• Potentiometer output (middle pin) to LCD pin 3
  • Pi GPIO26 to LCD pin 4
  • Pi GPIO19 to LCD pin 6
  • Pi GPIO25 to LCD pin 11
  • Pi GPIO24 to LCD pin 12
  • Pi GPIO22 to LCD pin 13
  • Pi GPIO27 to LCD pin 14
  • PI GPIO21 to LCD pin 16 (red backlight)
  • Pi GPIO12 to LCD pin 17 (green backlight)
  • Pi GPIO18 to LCD pin 18 (blue backlight)

CircuitPython Installation of CharLCD Library

You'll need to install the Adafruit CircuitPython CharLCD library on your CircuitPython board.

First make sure you are running the latest version of Adafruit CircuitPython for your board.

Next you'll need to install the necessary libraries to use the hardware--carefully follow the steps to find and install these libraries from Adafruit's CircuitPython library bundle.  Our CircuitPython starter guide has a great page on how to install the library bundle.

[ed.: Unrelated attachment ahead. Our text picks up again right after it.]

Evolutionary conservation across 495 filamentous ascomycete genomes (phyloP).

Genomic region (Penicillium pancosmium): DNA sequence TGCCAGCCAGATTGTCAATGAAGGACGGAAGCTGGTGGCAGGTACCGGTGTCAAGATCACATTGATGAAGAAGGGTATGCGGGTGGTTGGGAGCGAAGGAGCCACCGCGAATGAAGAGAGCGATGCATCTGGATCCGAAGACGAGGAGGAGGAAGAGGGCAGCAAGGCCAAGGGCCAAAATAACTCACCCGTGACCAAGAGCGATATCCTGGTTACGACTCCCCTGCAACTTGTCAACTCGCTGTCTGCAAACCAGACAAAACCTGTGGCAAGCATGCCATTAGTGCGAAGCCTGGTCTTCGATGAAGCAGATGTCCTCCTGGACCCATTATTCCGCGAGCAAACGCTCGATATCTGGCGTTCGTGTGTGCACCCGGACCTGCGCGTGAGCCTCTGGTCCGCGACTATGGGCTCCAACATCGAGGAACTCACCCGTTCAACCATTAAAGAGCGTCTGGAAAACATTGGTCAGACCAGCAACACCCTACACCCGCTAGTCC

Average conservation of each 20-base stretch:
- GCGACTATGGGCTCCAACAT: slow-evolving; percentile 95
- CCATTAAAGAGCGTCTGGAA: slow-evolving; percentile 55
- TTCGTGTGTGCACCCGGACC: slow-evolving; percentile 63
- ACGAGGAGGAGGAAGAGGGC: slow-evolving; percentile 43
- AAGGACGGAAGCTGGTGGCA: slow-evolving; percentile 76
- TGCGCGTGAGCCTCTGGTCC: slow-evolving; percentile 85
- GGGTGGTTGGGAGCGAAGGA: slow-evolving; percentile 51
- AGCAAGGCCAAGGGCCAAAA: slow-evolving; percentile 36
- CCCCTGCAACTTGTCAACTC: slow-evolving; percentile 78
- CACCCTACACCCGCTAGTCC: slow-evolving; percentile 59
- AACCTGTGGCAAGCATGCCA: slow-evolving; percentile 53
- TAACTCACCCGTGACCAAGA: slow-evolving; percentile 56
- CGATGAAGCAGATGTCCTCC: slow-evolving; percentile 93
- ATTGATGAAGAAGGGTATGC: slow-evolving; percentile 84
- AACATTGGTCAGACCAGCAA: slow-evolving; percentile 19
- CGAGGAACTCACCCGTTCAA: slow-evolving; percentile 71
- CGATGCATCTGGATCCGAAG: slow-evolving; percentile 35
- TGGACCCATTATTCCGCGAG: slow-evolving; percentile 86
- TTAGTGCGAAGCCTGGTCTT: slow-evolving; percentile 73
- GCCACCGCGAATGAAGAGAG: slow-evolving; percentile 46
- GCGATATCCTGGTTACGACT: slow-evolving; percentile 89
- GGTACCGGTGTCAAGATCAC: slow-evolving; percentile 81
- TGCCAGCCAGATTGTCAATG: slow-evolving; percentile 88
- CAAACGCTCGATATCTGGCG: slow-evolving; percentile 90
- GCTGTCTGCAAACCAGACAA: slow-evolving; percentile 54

For non-express boards like the Trinket M0 or Gemma M0, you'll need to manually install the necessary libraries from the bundle:

  • adafruit_character_lcd
  • adafruit_mcp230xx
  • adafruit_74hc595
  • adafruit_bus_device

Before continuing make sure your board's lib folder or root filesystem has the adafruit_character_lcd, adafruit_mcp230xx, adafruit_74hc595 and adafruit_bus_device files and folders copied over.

Next connect to the board's serial REPL so you are at the CircuitPython >>> prompt.

Python Installation of CharLCD Library